How Important are Airgaps for Increased Cyber Resiliency?

Short answer? Very important. When customers are talking to us about the security of their backups, there are some phrases that come up again and again. The unforgiving reality of ransomware attacks is beginning to sink in, and ‘if’ has become ‘when’. So, whilst your backup environment might be the recovery repository of your last resort, it’s important to ensure that environment is also uncompromised.

So, what about those terms and phrases that we keep hearing? You won’t be surprised to know that a lot of our customers are asking about immutable backups and airgaps. Sometimes, they’re considering going old school and making a copy of their data to tape, just to be on the safe side. And with an increasing threat vector, we think it’s great that people are becoming more aware of these issues. Even if you haven’t fallen victim to ransomware, it’s important to consider how your business would respond in the event of a disaster.

What is an airgap?

But what is an airgap? In short, an airgap is a security measure that ensures a secure network is isolated from an unsecured network. In which case, there’s no doubt that you should be thinking about them. And, more importantly, considering whether a physical or virtual airgap is the right choice for you and your business. A physical airgap will undoubtedly give you a greater measure of security and resilience against ransomware, but you may have to make compromises around data availability. So, you need to be asking yourself: which risk is the most important to mitigate?

Physical airgaps

Your tapes can only get written to when they are mounted on a drive, but there are good reasons why organisations have moved away from tape; the lack of speed when it comes to recoverability and a reduction in costs for disk-based backup to name just two.  But if you are only storing your backup data on disk, you’re going to run into some issues eventually, even more now than ever before. If you’re storing your critical backup data on a filesystem that’s within your current infrastructure, you’ve got to do your best to make sure that it’s not open to the same risks.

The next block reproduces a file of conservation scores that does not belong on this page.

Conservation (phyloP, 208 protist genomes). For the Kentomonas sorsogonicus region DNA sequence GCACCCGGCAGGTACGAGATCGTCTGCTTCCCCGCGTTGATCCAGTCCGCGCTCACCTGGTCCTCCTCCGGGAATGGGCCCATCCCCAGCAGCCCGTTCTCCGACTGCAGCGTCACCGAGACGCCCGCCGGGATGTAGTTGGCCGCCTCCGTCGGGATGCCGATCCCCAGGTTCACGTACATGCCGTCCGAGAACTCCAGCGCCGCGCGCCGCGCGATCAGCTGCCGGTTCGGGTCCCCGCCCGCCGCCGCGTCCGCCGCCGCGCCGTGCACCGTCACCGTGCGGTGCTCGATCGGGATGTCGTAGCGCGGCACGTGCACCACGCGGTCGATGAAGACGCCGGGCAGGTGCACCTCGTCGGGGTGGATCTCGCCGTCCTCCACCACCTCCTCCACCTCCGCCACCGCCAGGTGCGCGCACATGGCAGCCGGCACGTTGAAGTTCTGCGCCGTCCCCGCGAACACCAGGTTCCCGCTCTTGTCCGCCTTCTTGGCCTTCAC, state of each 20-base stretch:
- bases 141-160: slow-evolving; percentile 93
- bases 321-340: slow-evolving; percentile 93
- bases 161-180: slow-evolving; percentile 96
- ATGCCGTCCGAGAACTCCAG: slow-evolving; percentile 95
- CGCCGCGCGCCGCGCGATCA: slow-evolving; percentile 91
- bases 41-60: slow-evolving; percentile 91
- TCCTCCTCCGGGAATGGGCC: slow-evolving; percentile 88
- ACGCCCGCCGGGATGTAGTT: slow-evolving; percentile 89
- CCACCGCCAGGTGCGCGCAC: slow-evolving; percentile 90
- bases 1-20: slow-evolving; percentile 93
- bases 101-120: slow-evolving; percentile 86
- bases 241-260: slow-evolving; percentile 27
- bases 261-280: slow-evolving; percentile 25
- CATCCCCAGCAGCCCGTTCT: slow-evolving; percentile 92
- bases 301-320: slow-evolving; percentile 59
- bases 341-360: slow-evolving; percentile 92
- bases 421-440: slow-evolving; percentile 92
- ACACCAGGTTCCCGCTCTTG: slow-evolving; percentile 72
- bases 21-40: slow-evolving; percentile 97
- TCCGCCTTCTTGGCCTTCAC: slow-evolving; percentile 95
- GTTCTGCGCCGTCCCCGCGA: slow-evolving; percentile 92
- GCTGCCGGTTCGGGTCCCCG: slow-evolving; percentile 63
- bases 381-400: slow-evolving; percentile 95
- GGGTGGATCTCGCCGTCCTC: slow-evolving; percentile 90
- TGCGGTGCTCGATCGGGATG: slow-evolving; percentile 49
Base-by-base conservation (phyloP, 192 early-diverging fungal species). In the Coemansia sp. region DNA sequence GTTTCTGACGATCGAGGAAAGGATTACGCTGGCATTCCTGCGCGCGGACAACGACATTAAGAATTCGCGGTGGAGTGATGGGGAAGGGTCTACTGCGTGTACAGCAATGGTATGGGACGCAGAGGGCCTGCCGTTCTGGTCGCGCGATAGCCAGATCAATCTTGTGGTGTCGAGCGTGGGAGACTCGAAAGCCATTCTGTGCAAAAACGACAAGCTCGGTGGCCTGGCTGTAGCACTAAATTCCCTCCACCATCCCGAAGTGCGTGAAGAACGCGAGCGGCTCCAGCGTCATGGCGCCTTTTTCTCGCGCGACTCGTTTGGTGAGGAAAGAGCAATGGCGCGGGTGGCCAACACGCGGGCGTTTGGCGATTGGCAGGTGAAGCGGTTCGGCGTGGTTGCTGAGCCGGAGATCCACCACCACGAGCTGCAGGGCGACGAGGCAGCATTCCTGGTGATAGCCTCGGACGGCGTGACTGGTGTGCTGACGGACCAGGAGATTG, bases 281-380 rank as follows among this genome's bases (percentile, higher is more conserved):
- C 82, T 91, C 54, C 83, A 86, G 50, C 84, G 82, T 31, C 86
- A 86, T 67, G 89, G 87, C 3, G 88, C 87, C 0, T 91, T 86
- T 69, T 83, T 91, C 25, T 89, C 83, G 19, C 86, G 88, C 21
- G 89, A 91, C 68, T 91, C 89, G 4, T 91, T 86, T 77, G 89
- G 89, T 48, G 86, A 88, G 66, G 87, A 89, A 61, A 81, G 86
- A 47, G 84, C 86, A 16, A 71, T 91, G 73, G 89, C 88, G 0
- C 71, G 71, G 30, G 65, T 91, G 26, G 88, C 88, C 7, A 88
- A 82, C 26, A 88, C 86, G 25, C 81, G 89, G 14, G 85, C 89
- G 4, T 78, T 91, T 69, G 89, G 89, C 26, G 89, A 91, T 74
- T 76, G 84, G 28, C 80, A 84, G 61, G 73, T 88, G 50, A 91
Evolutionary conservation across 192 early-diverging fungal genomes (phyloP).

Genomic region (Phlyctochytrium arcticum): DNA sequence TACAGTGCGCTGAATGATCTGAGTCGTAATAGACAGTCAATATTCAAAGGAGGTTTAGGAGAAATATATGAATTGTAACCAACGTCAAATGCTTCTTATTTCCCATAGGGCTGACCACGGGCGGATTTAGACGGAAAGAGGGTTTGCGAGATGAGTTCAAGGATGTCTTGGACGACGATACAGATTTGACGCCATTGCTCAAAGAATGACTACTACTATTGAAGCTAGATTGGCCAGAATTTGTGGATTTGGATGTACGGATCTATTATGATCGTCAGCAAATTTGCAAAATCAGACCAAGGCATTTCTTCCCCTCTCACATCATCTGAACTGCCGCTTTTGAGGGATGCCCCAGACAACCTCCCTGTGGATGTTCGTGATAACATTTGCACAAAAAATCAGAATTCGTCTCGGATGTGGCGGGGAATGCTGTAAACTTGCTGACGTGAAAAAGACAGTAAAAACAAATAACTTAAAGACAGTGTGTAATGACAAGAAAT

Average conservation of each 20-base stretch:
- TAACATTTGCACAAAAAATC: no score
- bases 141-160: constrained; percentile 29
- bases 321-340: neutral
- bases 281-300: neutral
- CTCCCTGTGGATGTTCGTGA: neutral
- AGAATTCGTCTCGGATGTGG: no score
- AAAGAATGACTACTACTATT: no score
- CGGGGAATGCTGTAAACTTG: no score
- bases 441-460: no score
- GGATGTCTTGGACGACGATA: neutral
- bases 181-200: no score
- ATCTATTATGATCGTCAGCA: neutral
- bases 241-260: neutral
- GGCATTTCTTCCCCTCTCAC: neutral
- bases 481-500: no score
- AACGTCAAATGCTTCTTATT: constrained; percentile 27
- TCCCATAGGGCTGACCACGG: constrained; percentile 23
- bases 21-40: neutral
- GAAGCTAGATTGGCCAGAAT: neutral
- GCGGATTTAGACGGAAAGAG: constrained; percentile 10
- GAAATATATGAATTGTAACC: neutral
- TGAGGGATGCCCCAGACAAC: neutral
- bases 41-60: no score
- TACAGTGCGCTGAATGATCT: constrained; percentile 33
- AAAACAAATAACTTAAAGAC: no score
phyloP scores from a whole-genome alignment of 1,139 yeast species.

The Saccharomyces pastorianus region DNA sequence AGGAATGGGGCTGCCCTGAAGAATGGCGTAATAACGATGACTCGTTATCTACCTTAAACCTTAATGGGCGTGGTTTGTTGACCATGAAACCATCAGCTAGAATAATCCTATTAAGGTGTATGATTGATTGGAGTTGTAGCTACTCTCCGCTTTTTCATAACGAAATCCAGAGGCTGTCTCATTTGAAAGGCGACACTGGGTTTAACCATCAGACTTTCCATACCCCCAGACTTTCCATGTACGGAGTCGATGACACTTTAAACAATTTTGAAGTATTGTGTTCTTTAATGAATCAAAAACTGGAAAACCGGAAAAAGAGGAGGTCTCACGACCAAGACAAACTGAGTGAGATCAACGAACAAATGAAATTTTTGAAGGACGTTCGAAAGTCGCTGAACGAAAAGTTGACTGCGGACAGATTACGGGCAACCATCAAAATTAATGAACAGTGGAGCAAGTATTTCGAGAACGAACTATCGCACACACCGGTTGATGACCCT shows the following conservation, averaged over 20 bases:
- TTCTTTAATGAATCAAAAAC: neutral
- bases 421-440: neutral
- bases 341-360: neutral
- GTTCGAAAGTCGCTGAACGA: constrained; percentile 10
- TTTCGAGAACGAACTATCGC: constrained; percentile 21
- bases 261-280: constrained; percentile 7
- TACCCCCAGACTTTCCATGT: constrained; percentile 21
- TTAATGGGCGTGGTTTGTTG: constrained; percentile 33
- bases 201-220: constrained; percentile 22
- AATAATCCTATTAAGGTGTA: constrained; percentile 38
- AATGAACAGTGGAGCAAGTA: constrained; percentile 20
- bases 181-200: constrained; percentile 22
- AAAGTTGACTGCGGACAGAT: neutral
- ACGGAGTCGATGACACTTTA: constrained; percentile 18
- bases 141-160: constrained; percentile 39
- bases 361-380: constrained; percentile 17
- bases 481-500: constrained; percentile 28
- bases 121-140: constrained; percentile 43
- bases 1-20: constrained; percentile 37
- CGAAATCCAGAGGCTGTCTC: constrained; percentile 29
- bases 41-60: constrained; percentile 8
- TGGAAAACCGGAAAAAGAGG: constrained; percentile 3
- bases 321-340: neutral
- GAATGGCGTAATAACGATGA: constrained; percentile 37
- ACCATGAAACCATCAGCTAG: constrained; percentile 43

• Is your data stored on a standard Windows filesystem?
  • Is that system regularly patched?
  • Is that system on the domain and thus accessible by the same domain IDs that can access other machines on the network?

It probably sounds like we’re telling you to assume the worst. And you’d be right, that’s exactly what we’re telling you to do. Always suppose that somebody unauthorised will try to get into your systems, and then make it as challenging as possible for that to happen. If that makes it harder for Backup Administrators to get into the infrastructure as well, good. It’s a job well done.

Virtual airgaps

But what about a virtual air gap? And can it give you the same level of security that you’d get from a physical airgap?

Let’s consider the scenario where you’re starting to use a connection to cloud infrastructure. You continue to store the copy of your data on a Windows based infra on the cloud. In this case, although you may be taking advantage of the distance and the http cloud connection, your windows server is still going to be at risk. Ask yourself the following questions about your data security:

  • Is it accessible via public IP?
  • Are you ensuring the patching of that server is up to date?
  • Is it as secure (or more secure) than your on-premise environments?

Rather than storing the data on a traditional filesystem within the cloud, you’ll get more security if you’re storing the additional copy of the data on Object Storage using the S3 Protocol. You can take advantage of redundancy or snapshots on offer from the Cloud Provider, and the data is generally only going to be accessible if you have access to it via API. That’s less exposed than relying on AD authentication. Whilst it doesn’t give you the full immutability that you’d have if you were storing that copy on offsite tape, you might find that it’s the compromise that you’re willing to take between Data Availability and Data Security.

Fancy learning more about airgaps or what you can do to ensure your networks are kept secure? Give our experts a call here or drop us an email at